How to tell if what you’re buying is ripe and ready
Fresh Produce
How to tell if what you’re buying is ripe and ready
Published 24 September

Trying to select the best fresh fruit and vegetables can be tricky when you’re not sure of what visual cues you need to look for. If you frequently ask yourself questions such as:
“How will I know if this whole pumpkin is any good on the inside?”, or “how can I make this coriander last more than a day?”, then this article is for you. The good folks at DeMaria’s fruit and veg field similar questions every day. Here, manager Leo DeMaria shares his wisdom on some of the trickier fruits and vegetables to buy.


Tips on choosing ripe produce



When you’re choosing whole pumpkin such as the speckled green Japanese variety (also known as Kent), look for one with skin that’s changing from green to a lighter orange colour. Avoid any that are too deep green: that means they’re still unripe in the middle. A good pumpkin should be firm and weighty. Make sure there’s no bruising on the skin or signs of rotting.


No one likes a dry mandarin. To avoid this when choosing Imperial Mandarins, go for those that are not too firm, but not too soft – putty-like is what you want. You should be able to almost feel the gap between the skin and the fruit; that means that it’s just ripe. A fruit that is hard to the touch could signify that it’s too dry inside.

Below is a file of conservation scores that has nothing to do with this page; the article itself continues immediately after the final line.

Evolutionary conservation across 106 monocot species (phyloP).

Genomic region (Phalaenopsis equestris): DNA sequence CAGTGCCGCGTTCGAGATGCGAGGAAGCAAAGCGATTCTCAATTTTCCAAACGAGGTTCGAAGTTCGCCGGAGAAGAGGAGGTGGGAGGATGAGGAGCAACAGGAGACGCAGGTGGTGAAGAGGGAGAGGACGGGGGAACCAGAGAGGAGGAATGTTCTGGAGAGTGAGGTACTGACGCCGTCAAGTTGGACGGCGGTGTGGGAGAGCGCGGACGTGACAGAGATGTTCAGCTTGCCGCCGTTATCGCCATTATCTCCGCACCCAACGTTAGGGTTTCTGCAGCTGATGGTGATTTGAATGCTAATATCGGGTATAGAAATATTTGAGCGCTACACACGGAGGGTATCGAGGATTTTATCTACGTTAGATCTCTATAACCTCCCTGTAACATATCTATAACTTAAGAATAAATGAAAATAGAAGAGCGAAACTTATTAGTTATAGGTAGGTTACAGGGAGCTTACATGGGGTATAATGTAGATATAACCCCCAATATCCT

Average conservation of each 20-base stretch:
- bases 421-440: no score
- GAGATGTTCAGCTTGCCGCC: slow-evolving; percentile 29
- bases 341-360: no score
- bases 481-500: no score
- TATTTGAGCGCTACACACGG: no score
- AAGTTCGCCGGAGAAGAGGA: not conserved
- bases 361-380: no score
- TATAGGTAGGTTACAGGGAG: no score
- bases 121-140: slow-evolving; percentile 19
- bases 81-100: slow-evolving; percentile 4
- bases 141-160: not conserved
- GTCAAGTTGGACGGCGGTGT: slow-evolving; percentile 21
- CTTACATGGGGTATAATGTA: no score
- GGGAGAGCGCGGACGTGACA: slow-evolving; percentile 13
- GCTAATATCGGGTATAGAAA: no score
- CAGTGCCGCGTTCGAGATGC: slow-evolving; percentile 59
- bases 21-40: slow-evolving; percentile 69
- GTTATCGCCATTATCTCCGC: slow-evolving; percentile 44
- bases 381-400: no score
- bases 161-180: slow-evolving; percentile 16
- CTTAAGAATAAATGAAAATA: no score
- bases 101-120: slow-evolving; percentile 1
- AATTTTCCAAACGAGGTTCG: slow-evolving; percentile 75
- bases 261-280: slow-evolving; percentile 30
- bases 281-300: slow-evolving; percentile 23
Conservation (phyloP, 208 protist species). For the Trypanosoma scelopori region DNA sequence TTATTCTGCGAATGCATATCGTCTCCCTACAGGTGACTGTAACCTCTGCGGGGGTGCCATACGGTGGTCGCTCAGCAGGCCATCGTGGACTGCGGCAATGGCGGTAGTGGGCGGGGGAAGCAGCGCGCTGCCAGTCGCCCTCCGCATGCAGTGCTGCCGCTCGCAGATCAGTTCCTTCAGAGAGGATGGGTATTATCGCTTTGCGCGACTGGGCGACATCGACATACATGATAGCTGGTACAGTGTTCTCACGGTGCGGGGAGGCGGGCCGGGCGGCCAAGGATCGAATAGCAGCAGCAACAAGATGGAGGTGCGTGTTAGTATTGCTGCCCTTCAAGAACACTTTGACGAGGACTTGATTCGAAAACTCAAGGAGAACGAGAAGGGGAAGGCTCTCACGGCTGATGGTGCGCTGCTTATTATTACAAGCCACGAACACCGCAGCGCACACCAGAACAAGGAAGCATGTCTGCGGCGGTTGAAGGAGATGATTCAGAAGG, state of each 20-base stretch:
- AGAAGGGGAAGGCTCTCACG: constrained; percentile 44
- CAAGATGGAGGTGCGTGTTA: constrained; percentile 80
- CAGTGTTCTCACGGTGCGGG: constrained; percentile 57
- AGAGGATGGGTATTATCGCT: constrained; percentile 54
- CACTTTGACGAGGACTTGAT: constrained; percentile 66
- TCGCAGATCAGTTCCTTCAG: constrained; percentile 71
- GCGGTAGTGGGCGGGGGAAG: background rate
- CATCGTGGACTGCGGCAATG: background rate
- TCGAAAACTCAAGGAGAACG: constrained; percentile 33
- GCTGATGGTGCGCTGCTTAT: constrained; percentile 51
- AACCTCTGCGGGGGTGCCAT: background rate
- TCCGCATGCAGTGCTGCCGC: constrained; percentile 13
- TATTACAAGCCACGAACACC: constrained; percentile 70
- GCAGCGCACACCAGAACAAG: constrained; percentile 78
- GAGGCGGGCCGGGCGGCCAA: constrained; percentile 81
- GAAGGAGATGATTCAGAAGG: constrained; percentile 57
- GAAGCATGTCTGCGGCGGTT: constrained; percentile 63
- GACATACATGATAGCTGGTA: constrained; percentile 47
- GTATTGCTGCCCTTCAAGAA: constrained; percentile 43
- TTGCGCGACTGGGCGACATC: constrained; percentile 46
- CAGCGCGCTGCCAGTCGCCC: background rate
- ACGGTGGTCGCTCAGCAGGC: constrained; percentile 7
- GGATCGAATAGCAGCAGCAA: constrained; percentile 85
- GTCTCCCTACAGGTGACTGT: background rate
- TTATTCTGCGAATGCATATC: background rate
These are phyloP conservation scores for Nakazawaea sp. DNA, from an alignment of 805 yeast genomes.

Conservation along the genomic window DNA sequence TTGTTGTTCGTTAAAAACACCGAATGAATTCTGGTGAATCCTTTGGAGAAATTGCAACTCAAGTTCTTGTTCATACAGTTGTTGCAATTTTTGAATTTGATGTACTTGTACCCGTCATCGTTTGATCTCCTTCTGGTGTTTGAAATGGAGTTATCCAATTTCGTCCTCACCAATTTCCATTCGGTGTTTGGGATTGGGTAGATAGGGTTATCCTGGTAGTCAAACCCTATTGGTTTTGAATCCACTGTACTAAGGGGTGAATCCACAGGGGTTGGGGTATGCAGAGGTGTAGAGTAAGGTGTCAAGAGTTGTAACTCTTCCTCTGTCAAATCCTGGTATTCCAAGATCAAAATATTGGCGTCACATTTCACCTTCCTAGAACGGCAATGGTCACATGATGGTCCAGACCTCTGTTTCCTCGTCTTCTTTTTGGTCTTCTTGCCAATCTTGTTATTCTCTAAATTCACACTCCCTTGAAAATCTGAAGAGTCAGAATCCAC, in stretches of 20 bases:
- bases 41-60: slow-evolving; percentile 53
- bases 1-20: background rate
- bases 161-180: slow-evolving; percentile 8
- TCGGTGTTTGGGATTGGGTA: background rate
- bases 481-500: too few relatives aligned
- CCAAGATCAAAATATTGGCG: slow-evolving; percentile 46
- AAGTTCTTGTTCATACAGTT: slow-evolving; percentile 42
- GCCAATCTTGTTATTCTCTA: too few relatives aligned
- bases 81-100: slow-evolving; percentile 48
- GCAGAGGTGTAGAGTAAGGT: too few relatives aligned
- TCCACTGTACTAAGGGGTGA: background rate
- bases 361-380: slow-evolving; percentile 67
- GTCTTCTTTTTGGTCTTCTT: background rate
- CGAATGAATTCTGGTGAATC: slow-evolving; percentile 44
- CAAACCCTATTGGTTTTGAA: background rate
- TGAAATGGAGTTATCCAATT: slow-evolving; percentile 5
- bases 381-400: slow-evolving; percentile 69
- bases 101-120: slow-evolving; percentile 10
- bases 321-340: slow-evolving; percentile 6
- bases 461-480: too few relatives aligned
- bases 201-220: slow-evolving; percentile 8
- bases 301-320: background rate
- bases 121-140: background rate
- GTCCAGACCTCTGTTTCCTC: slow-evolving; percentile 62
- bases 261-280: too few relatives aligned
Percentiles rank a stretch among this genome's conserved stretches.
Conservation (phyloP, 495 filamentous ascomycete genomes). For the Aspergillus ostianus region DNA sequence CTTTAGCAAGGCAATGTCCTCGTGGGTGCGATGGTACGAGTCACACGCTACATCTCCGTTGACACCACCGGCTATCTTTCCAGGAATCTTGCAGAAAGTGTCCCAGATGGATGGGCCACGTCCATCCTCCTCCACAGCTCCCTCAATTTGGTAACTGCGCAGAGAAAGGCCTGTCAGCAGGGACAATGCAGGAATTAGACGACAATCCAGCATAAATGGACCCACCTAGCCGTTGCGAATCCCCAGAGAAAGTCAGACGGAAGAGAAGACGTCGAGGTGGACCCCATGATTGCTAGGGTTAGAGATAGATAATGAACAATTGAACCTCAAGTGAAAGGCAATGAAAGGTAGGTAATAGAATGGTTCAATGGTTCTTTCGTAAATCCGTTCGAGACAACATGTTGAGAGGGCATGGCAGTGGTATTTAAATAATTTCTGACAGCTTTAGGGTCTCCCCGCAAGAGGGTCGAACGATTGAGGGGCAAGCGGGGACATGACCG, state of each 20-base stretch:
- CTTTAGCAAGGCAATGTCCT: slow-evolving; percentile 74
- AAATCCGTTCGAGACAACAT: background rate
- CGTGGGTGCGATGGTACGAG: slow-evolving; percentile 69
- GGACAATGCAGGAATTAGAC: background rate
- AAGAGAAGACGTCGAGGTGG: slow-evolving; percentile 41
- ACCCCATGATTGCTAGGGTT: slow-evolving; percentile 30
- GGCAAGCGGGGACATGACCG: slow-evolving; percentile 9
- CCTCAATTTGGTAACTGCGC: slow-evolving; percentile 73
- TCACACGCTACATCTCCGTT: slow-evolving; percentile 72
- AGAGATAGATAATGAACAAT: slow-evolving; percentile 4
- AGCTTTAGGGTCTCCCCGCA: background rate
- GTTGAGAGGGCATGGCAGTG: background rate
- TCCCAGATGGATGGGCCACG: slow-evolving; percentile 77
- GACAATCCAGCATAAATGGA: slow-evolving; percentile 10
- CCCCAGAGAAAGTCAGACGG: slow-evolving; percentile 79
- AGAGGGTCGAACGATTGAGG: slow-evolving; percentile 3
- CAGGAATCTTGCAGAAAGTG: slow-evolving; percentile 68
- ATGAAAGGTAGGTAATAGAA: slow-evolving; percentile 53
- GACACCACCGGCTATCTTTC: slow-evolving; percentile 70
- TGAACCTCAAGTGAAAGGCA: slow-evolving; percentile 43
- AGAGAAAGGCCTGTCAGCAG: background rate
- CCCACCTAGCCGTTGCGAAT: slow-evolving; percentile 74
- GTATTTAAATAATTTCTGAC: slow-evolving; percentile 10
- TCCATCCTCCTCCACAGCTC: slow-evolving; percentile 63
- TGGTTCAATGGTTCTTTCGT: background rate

Buying a whole watermelon is a breeze once you know what to look out for. First of all, the watermelon should feel heavy for its size. Secondly, look out for a creamy yellow splotch on the skin – that means it’s ripe. If the splotch is white, it’s probably not ripe yet. Thirdly, if it has weird scars with little brown dots, that’s good! These dots are little beads of sugar that have oozed out, meaning you’ve got a sweet one on your hands.


The key to finding a ripe pineapple is sniffing and squeezing. Smell the bottom of the fruit – if there’s a distinct pineapple smell exuding from the fruit, you’ve got a winner. The skin should also have a bit of give when you squeeze it. Keep in mind that pineapples won’t become any sweeter once they’re picked, but they will get softer and juicier if you leave them on the kitchen bench for a while.

How to make herbs go the distance


Basil does best outside of the fridge and out of direct sunlight. When you take it home, trim the bottom of the stems and put it in a glass with a tiny bit of water and cover it with a plastic bag. You could also wrap a damp paper towel around it and it should last.

Coriander and parsley

Again, trim the bottom of the stems. Stand upright in a glass or jar with a bit of water covering the ends. Cover the tops with a plastic bag and seal with a rubber band around the middle of the jar before placing it in the fridge.

You can find the freshest fruit and vegetables from DeMarias Fruit & Veg store.